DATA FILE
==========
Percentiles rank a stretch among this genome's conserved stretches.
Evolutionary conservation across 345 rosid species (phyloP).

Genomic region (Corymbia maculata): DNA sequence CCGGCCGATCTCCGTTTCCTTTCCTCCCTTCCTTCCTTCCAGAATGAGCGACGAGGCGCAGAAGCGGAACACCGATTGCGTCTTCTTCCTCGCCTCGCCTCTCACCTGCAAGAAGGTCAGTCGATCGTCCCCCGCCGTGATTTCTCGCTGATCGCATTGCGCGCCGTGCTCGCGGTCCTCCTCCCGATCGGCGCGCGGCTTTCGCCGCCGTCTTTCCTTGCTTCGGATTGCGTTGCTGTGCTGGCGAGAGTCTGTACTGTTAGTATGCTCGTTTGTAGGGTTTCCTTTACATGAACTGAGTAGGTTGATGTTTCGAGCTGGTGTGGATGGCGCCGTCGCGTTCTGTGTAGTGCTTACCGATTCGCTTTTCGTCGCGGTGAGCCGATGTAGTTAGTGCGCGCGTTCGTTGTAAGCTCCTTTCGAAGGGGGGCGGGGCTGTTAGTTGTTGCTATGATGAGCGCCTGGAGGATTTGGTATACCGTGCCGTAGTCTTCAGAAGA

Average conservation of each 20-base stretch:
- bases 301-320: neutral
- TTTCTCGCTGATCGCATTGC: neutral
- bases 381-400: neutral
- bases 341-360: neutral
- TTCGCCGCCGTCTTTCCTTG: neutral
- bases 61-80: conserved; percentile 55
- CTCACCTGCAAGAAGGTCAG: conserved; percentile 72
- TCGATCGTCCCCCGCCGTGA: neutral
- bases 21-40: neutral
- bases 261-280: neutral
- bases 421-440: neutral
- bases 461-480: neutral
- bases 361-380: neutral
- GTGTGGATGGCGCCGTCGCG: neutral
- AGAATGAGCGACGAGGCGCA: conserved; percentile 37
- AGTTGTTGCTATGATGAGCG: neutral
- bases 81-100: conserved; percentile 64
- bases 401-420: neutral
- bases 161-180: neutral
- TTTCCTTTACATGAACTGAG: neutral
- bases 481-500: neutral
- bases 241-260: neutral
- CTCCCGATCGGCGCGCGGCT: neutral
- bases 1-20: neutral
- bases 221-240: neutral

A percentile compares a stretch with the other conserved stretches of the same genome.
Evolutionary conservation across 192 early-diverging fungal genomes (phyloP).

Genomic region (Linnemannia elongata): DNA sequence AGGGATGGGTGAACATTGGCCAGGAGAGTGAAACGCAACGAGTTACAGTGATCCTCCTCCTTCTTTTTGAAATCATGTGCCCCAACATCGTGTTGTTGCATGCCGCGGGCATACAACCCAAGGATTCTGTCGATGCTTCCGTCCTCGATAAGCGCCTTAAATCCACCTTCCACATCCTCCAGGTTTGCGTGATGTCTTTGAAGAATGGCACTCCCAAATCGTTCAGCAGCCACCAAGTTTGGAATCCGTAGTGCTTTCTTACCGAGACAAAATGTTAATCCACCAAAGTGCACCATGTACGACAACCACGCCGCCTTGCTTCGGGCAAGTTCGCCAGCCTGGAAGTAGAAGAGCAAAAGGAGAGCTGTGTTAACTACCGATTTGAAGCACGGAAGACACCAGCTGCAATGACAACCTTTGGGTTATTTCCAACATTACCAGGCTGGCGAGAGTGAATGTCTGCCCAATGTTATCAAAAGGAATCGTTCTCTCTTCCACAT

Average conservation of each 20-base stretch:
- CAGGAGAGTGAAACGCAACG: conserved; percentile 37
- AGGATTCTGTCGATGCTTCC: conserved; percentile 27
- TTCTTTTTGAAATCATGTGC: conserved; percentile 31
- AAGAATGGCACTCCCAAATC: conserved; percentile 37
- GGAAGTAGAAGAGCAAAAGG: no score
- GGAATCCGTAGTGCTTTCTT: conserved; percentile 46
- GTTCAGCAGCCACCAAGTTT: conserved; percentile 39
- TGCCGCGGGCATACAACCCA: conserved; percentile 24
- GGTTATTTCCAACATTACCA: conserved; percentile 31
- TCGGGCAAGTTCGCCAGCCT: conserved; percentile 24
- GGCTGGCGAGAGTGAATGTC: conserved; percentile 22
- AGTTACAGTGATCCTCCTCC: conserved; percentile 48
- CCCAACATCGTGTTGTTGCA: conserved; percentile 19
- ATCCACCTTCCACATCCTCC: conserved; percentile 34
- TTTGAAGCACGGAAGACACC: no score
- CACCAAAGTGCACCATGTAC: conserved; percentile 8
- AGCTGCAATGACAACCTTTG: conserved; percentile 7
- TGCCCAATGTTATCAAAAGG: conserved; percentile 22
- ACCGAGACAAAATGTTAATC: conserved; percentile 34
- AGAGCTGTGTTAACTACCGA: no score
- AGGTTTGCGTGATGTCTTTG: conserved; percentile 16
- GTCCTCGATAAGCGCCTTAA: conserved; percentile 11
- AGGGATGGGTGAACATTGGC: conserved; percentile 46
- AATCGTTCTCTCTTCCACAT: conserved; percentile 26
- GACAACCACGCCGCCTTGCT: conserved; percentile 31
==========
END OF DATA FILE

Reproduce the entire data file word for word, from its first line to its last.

Percentiles rank a stretch among this genome's conserved stretches.
Evolutionary conservation across 345 rosid species (phyloP).

Genomic region (Corymbia maculata): DNA sequence CCGGCCGATCTCCGTTTCCTTTCCTCCCTTCCTTCCTTCCAGAATGAGCGACGAGGCGCAGAAGCGGAACACCGATTGCGTCTTCTTCCTCGCCTCGCCTCTCACCTGCAAGAAGGTCAGTCGATCGTCCCCCGCCGTGATTTCTCGCTGATCGCATTGCGCGCCGTGCTCGCGGTCCTCCTCCCGATCGGCGCGCGGCTTTCGCCGCCGTCTTTCCTTGCTTCGGATTGCGTTGCTGTGCTGGCGAGAGTCTGTACTGTTAGTATGCTCGTTTGTAGGGTTTCCTTTACATGAACTGAGTAGGTTGATGTTTCGAGCTGGTGTGGATGGCGCCGTCGCGTTCTGTGTAGTGCTTACCGATTCGCTTTTCGTCGCGGTGAGCCGATGTAGTTAGTGCGCGCGTTCGTTGTAAGCTCCTTTCGAAGGGGGGCGGGGCTGTTAGTTGTTGCTATGATGAGCGCCTGGAGGATTTGGTATACCGTGCCGTAGTCTTCAGAAGA

Average conservation of each 20-base stretch:
- bases 301-320: neutral
- TTTCTCGCTGATCGCATTGC: neutral
- bases 381-400: neutral
- bases 341-360: neutral
- TTCGCCGCCGTCTTTCCTTG: neutral
- bases 61-80: conserved; percentile 55
- CTCACCTGCAAGAAGGTCAG: conserved; percentile 72
- TCGATCGTCCCCCGCCGTGA: neutral
- bases 21-40: neutral
- bases 261-280: neutral
- bases 421-440: neutral
- bases 461-480: neutral
- bases 361-380: neutral
- GTGTGGATGGCGCCGTCGCG: neutral
- AGAATGAGCGACGAGGCGCA: conserved; percentile 37
- AGTTGTTGCTATGATGAGCG: neutral
- bases 81-100: conserved; percentile 64
- bases 401-420: neutral
- bases 161-180: neutral
- TTTCCTTTACATGAACTGAG: neutral
- bases 481-500: neutral
- bases 241-260: neutral
- CTCCCGATCGGCGCGCGGCT: neutral
- bases 1-20: neutral
- bases 221-240: neutral

A percentile compares a stretch with the other conserved stretches of the same genome.
Evolutionary conservation across 192 early-diverging fungal genomes (phyloP).

Genomic region (Linnemannia elongata): DNA sequence AGGGATGGGTGAACATTGGCCAGGAGAGTGAAACGCAACGAGTTACAGTGATCCTCCTCCTTCTTTTTGAAATCATGTGCCCCAACATCGTGTTGTTGCATGCCGCGGGCATACAACCCAAGGATTCTGTCGATGCTTCCGTCCTCGATAAGCGCCTTAAATCCACCTTCCACATCCTCCAGGTTTGCGTGATGTCTTTGAAGAATGGCACTCCCAAATCGTTCAGCAGCCACCAAGTTTGGAATCCGTAGTGCTTTCTTACCGAGACAAAATGTTAATCCACCAAAGTGCACCATGTACGACAACCACGCCGCCTTGCTTCGGGCAAGTTCGCCAGCCTGGAAGTAGAAGAGCAAAAGGAGAGCTGTGTTAACTACCGATTTGAAGCACGGAAGACACCAGCTGCAATGACAACCTTTGGGTTATTTCCAACATTACCAGGCTGGCGAGAGTGAATGTCTGCCCAATGTTATCAAAAGGAATCGTTCTCTCTTCCACAT

Average conservation of each 20-base stretch:
- CAGGAGAGTGAAACGCAACG: conserved; percentile 37
- AGGATTCTGTCGATGCTTCC: conserved; percentile 27
- TTCTTTTTGAAATCATGTGC: conserved; percentile 31
- AAGAATGGCACTCCCAAATC: conserved; percentile 37
- GGAAGTAGAAGAGCAAAAGG: no score
- GGAATCCGTAGTGCTTTCTT: conserved; percentile 46
- GTTCAGCAGCCACCAAGTTT: conserved; percentile 39
- TGCCGCGGGCATACAACCCA: conserved; percentile 24
- GGTTATTTCCAACATTACCA: conserved; percentile 31
- TCGGGCAAGTTCGCCAGCCT: conserved; percentile 24
- GGCTGGCGAGAGTGAATGTC: conserved; percentile 22
- AGTTACAGTGATCCTCCTCC: conserved; percentile 48
- CCCAACATCGTGTTGTTGCA: conserved; percentile 19
- ATCCACCTTCCACATCCTCC: conserved; percentile 34
- TTTGAAGCACGGAAGACACC: no score
- CACCAAAGTGCACCATGTAC: conserved; percentile 8
- AGCTGCAATGACAACCTTTG: conserved; percentile 7
- TGCCCAATGTTATCAAAAGG: conserved; percentile 22
- ACCGAGACAAAATGTTAATC: conserved; percentile 34
- AGAGCTGTGTTAACTACCGA: no score
- AGGTTTGCGTGATGTCTTTG: conserved; percentile 16
- GTCCTCGATAAGCGCCTTAA: conserved; percentile 11
- AGGGATGGGTGAACATTGGC: conserved; percentile 46
- AATCGTTCTCTCTTCCACAT: conserved; percentile 26
- GACAACCACGCCGCCTTGCT: conserved; percentile 31